‘What-if’ nightmare scenarios, polling errors headline Trump vs Biden battle

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BY NIKHILA NATARAJAN
New York, Oct 28 (IANS)
‘What-if’ scenarios, polling errors, nightmare scenarios from statistical flubs in 2016 and non toss-up maps are the toast of frenzied US media coverage in the final week before Americans choose their next President on November 3.
Polling errors are getting a tonne of attention in Michigan, Wisconsin and Pennsylvania – the states that sank Hillary Clinton four years ago.
Both Florida and Pennsylvania are emerging as must-win states for Trump in his re-election bid. Seen another way, Trump must carry at least one of the three rustbelt states he won in 2016: Pennsylvania, Wisconsin or Michigan.
Clinton led by 4 points in Michigan and 5 points in Wisconsin in polling averages in those states in 2016, and then lost both the states by less than 1 point.
Where does Biden stand today? He’s got a little more elbow room than Clinton did at this point in the race. Biden’s up by an average of 8.9 points in Michigan (polling errors in the 3-4 points range). The story is same in Wisconsin where he leads Trump by an average of 7.8 points. Polling error remains in the 3-4 points range.
Polling aggregator FiveThirtyEight thinks Biden could survive a “2016-magnitude miss”.
The Pennsylvania conversation gets more intense. Polls were off by more than 4 points in 2016 and Trump carried the state after trailing in final polling by a shade less than 4 points. In the ‘what-if’ world, Biden’s current lead there of anywhere between 3.8 (RealClearPolitics) and 5.1 (FiveThirtyEight) would put this must-win state into the cliffhanger territory.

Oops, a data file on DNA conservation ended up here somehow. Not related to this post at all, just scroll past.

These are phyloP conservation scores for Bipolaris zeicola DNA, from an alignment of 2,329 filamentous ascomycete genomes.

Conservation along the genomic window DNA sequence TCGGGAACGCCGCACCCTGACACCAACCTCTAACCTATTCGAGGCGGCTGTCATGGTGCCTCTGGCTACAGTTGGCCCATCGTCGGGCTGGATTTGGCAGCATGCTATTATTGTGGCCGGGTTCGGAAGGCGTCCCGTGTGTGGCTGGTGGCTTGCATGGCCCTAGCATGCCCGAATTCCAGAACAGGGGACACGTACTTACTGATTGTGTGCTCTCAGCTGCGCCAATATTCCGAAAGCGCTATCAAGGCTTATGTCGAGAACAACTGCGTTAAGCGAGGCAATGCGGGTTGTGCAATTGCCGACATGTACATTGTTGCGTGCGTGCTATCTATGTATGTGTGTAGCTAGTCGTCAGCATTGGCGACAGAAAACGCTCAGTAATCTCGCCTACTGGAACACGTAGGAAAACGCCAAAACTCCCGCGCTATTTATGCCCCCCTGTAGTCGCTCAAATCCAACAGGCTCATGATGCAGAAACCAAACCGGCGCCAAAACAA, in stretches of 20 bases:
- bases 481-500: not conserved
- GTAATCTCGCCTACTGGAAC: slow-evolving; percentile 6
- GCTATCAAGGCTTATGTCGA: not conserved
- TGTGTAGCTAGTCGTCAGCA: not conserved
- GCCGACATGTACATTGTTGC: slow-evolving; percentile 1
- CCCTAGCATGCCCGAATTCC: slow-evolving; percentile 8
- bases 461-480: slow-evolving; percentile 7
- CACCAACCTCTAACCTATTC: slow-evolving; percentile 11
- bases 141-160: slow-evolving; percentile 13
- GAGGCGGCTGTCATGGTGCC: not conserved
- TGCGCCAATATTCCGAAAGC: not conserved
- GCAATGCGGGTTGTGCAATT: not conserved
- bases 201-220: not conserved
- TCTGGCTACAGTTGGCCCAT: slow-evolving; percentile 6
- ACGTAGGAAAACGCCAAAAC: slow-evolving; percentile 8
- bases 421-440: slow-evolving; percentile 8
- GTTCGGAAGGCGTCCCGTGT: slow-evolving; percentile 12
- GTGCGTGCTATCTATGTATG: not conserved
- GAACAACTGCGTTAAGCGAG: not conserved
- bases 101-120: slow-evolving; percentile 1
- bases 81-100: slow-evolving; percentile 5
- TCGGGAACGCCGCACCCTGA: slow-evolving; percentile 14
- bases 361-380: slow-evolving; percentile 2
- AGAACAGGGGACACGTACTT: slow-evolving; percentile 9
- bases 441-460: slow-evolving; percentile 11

And, just in on Wednesday morning EST, Trump is inching ahead by the slimmest of margins (0.4) in a poll of 5 polls conducted between October 20 and 25. Polling error: 3-5 points. In other polling averages where Biden leads Trump, the margins are razor thin – less than 2 points.
Here’s another data point that’s off the charts: As of Sunday, October 25, 60 million people had already voted. That is more than the 47.2 million in 2016 general election pre-poll votes and more than the 58 million in-person and mail ballots cast in 2016.
In two of the six battlegrounds — Wisconsin and Pennsylvania — mail-in ballots will not be processed until Election Day, which means counting is likely to go well past midnight. It’s the same story in a total of 14 states.
For folks wondering when to bring out the popcorn on November 3, it’s likely that the first trends will begin trickling in at around 7 pm EST (5:30 am IST, November 4).

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